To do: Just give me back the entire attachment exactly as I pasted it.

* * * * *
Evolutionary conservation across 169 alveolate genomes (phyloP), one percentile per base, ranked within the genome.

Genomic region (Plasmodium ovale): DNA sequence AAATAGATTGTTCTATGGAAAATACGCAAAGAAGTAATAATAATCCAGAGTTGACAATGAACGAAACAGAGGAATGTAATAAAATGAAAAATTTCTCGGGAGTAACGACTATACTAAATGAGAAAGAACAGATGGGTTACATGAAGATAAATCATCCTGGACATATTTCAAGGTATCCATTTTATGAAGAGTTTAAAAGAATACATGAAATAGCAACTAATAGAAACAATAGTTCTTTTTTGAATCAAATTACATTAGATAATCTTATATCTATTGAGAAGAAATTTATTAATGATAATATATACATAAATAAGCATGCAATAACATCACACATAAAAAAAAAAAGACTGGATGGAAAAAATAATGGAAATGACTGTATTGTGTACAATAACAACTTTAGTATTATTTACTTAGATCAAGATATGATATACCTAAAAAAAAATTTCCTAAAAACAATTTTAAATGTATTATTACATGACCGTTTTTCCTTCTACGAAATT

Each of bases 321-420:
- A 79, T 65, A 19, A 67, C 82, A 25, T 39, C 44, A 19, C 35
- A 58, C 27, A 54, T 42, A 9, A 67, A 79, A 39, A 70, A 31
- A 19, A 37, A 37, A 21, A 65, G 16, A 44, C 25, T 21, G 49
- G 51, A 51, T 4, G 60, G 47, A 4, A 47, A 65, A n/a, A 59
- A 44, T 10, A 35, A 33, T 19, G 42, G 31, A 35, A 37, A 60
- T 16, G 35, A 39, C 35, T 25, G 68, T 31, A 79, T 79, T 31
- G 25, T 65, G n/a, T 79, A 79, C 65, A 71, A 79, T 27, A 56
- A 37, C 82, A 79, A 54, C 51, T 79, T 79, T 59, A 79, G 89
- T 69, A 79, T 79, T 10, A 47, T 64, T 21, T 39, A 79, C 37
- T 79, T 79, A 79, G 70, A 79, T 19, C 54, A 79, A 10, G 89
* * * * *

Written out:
Evolutionary conservation across 169 alveolate genomes (phyloP), one percentile per base, ranked within the genome.

Genomic region (Plasmodium ovale): DNA sequence AAATAGATTGTTCTATGGAAAATACGCAAAGAAGTAATAATAATCCAGAGTTGACAATGAACGAAACAGAGGAATGTAATAAAATGAAAAATTTCTCGGGAGTAACGACTATACTAAATGAGAAAGAACAGATGGGTTACATGAAGATAAATCATCCTGGACATATTTCAAGGTATCCATTTTATGAAGAGTTTAAAAGAATACATGAAATAGCAACTAATAGAAACAATAGTTCTTTTTTGAATCAAATTACATTAGATAATCTTATATCTATTGAGAAGAAATTTATTAATGATAATATATACATAAATAAGCATGCAATAACATCACACATAAAAAAAAAAAGACTGGATGGAAAAAATAATGGAAATGACTGTATTGTGTACAATAACAACTTTAGTATTATTTACTTAGATCAAGATATGATATACCTAAAAAAAAATTTCCTAAAAACAATTTTAAATGTATTATTACATGACCGTTTTTCCTTCTACGAAATT

Each of bases 321-420:
- A 79, T 65, A 19, A 67, C 82, A 25, T 39, C 44, A 19, C 35
- A 58, C 27, A 54, T 42, A 9, A 67, A 79, A 39, A 70, A 31
- A 19, A 37, A 37, A 21, A 65, G 16, A 44, C 25, T 21, G 49
- G 51, A 51, T 4, G 60, G 47, A 4, A 47, A 65, A n/a, A 59
- A 44, T 10, A 35, A 33, T 19, G 42, G 31, A 35, A 37, A 60
- T 16, G 35, A 39, C 35, T 25, G 68, T 31, A 79, T 79, T 31
- G 25, T 65, G n/a, T 79, A 79, C 65, A 71, A 79, T 27, A 56
- A 37, C 82, A 79, A 54, C 51, T 79, T 79, T 59, A 79, G 89
- T 69, A 79, T 79, T 10, A 47, T 64, T 21, T 39, A 79, C 37
- T 79, T 79, A 79, G 70, A 79, T 19, C 54, A 79, A 10, G 89